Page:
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Once Rivals, Local Ports Clear Air in Partnership

With a joint plan to stem pollution, Long Beach and L.A. harbors chart a new cooperative course.

July 04, 2006|Jim Newton | Times Staff Writer

It was just over a year ago that the ports of Los Angeles and Long Beach were engaged in a testy standoff with far-reaching implications for Southern California: Members of their governing commissions refused to attend each other's meetings and could not even agree on a baseline year for analyzing pollution caused by their facilities.

Last week, those same leaders announced a joint air-quality plan that reflected a significantly new approach to stemming pollution and profoundly changed the relationship between the historic antagonists that command the nation's first- and second-largest commercial harbors.

Many factors have contributed to the turn from competition to cooperation. The rising influence and changing views of labor, the growing power of environmental interests and the shifting winds of local politics all have played a part.

The result, said leaders of both ports and some outsiders, is a newly minted cooperation between two entities whose leaders have regarded each other with suspicion for decades. Indeed, when the two commissions met a few months ago, it was the first such joint session since 1929.

Those leaders now are attempting to chart a common course in enforcing pollution controls and other regulations on their customers -- one key plank of which was unveiled last week with their far-reaching proposal to reduce pollution from trains, ships and trucks that use the port by more than 50%.

Among the proposed requirements: Ships that use either the Long Beach or Los Angeles port will have to use cleaner fuels and electricity rather than diesel when tied up; in return, the two ports promise expansions that will allow shippers to increase their business in the region.

"Historically," Los Angeles Mayor Antonio Villaraigosa said last week, "what we've been doing with Long Beach ... was in competition."

Bob Foster, the new mayor of Long Beach, agreed: "There has been some tension."

That tension reflects the competition between the two ports and the different place each holds in its city.

Los Angeles' port, the nation's largest, encompasses 43 miles of waterfront and features 26 massive cargo terminals. It is a bustling and often gritty complex, through which moved nearly 7.5 million 20-foot equivalent containers last year. But it is appended to the rest of the city by the thin band of Los Angeles that reaches down to the coast.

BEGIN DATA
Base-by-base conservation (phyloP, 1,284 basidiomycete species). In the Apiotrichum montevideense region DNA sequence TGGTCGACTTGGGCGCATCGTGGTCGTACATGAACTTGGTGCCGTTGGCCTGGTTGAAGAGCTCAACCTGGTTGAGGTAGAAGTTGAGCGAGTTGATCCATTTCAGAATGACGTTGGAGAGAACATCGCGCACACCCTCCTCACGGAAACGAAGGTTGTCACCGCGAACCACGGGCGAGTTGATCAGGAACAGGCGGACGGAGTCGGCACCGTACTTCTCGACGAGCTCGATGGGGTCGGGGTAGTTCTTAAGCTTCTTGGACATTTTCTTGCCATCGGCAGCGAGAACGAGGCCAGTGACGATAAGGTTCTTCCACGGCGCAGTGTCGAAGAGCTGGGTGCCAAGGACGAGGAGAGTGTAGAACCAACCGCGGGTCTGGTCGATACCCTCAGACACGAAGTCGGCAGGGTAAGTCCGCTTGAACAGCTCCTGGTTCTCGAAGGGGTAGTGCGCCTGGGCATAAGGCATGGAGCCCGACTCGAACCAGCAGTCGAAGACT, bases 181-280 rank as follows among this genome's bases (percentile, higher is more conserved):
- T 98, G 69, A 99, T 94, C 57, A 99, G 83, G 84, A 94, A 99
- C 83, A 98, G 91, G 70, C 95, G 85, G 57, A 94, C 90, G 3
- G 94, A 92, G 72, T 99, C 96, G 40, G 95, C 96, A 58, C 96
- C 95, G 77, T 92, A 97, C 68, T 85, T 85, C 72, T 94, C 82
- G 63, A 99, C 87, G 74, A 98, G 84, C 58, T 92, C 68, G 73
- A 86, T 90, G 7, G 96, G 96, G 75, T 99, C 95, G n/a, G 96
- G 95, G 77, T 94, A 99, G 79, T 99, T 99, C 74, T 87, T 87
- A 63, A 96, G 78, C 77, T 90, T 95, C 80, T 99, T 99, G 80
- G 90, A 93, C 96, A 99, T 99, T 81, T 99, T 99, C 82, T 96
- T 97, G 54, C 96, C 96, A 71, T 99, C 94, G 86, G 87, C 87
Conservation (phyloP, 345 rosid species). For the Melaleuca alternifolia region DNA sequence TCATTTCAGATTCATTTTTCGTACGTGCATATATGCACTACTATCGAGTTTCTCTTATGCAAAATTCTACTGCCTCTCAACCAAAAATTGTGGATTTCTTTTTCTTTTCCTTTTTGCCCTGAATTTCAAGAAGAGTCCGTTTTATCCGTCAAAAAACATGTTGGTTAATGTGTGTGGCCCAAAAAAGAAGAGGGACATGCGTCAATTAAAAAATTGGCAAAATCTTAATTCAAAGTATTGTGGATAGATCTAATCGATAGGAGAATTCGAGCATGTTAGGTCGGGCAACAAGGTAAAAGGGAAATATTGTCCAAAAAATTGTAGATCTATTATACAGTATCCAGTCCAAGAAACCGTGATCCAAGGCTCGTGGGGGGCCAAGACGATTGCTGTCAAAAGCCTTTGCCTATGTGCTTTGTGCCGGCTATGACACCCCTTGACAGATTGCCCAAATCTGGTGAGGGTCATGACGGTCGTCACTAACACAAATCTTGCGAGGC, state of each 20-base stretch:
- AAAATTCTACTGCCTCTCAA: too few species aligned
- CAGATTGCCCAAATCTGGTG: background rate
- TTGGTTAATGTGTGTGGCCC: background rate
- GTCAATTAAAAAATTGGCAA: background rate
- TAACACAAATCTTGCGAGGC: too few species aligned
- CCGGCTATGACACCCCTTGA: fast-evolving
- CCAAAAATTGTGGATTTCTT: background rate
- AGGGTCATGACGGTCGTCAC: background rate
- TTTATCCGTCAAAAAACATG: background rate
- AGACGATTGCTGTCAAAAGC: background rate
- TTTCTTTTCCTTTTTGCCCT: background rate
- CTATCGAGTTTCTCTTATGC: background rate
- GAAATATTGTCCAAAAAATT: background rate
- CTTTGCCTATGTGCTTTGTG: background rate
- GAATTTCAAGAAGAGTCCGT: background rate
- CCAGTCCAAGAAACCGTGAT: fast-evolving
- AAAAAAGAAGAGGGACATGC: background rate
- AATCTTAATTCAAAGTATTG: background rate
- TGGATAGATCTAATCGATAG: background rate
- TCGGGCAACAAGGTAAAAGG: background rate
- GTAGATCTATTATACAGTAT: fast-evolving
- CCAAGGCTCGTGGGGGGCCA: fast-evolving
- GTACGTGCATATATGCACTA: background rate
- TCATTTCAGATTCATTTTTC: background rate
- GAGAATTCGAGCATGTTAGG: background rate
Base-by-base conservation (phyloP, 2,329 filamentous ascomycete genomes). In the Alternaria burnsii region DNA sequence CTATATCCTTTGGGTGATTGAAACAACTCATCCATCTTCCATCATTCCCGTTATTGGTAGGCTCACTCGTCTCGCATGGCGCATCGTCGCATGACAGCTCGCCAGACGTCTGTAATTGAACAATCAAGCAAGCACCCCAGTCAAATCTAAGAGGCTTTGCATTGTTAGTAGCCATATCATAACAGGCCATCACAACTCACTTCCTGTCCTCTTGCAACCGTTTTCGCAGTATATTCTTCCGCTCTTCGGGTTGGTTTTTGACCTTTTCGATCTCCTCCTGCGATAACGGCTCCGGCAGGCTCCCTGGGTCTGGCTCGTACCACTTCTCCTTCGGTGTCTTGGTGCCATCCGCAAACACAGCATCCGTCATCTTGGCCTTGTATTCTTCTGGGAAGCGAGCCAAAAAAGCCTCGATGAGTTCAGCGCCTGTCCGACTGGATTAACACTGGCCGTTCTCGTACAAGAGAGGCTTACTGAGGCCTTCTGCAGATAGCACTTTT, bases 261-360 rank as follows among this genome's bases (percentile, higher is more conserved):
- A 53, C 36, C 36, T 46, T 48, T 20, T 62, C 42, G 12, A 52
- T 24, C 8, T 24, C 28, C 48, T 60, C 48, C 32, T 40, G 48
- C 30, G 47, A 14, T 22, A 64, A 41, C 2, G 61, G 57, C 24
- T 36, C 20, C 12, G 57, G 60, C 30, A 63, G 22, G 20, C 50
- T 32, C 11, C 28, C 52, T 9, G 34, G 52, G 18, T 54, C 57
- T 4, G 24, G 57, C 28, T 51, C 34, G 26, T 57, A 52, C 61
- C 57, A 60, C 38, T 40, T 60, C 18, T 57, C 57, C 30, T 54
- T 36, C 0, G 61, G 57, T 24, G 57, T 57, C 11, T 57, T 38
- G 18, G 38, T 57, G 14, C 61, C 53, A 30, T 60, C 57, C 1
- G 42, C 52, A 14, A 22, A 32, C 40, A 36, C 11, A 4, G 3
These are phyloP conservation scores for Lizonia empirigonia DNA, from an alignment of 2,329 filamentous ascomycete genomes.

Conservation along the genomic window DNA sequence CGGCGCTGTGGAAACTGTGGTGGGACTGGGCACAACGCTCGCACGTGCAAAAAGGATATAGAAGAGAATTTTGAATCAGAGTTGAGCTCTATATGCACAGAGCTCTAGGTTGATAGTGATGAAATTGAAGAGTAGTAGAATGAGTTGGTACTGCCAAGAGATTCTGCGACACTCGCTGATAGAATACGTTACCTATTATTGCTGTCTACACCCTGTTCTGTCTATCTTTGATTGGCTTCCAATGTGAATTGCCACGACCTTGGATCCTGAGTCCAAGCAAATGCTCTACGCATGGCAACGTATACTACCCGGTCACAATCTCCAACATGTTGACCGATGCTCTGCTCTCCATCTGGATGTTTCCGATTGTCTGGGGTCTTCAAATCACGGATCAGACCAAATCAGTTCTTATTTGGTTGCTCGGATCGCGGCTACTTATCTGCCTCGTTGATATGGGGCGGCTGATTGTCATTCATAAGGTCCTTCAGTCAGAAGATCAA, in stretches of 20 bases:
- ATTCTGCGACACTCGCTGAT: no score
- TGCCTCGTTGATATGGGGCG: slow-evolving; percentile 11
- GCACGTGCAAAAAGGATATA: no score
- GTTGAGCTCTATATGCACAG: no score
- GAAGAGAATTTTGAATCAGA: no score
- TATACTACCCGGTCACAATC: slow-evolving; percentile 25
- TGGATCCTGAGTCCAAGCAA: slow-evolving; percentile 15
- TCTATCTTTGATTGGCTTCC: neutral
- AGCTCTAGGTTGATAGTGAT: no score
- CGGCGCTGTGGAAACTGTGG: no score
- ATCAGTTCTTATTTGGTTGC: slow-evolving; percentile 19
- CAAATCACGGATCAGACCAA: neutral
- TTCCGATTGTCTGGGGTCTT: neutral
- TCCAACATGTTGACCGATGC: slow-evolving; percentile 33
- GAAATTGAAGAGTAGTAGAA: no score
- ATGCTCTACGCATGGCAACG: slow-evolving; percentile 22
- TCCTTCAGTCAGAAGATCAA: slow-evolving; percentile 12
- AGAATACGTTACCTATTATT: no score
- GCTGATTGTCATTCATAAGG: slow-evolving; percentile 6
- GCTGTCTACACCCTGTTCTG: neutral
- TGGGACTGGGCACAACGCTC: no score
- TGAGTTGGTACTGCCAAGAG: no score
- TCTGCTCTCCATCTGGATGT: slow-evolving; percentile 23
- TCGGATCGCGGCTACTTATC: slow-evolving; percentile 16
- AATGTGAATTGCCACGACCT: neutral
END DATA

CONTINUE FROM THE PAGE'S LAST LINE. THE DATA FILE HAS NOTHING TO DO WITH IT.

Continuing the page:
Long Beach, by contrast, is nestled directly next to its booming port, which shipped 6.7 million of those same containers in 2005. It covers 3,200 acres and is responsible for about one of every eight jobs in the city.

Together, the shipping centers generate more than 500,000 Southern California jobs, dwarfing other major industries in the region. But the ports also cough up pollution: Trucks stream in and out of the complexes, and the cargo ships that moor there bellow thick smoke, heavy with particulates. A single tanker that burns dirty fuel can produce as much air pollution as 12,000 cars. That pollution wafts across the entire region, with Long Beach being especially hard-hit.

Faced with growing community concern about that pollution and with the realization that neither port, acting alone, could arrest it, the two began to send out cooperative feelers last year.

Officials and others said one early and important move was Villaraigosa's selection of S. David Freeman, formerly the head of the Los Angeles Department of Water and Power and a fervent environmentalist, to lead Los Angeles' Board of Harbor Commissioners. Villaraigosa staffed the balance of the commission with advocates for labor, the environment and the community.

With Freeman's enthusiastic endorsement, the commission hired the former No. 2 official of the Long Beach port, Geraldine Knatz, as executive director of the Los Angeles port. In years past, that might have contributed to the rivalry. But in this case, Knatz, who took over the Los Angeles port in January, has served as a bridge.

Richard Steinke, once Knatz's boss at the Port of Long Beach, said he viewed her departure as a loss to Long Beach but a boon to regional cooperation. "It was our contribution to the greater good," he said.

The colorful Freeman, who at 80 still sports a cowboy hat and speaks in a Tennessee drawl, describes Knatz as "110 pounds soaking wet" and admires her work ethic: "She gets up at 4:45 in the morning, and kicks butt all day." By all accounts, Knatz has energized the Los Angeles port and solidified its relations with her former employer in Long Beach.

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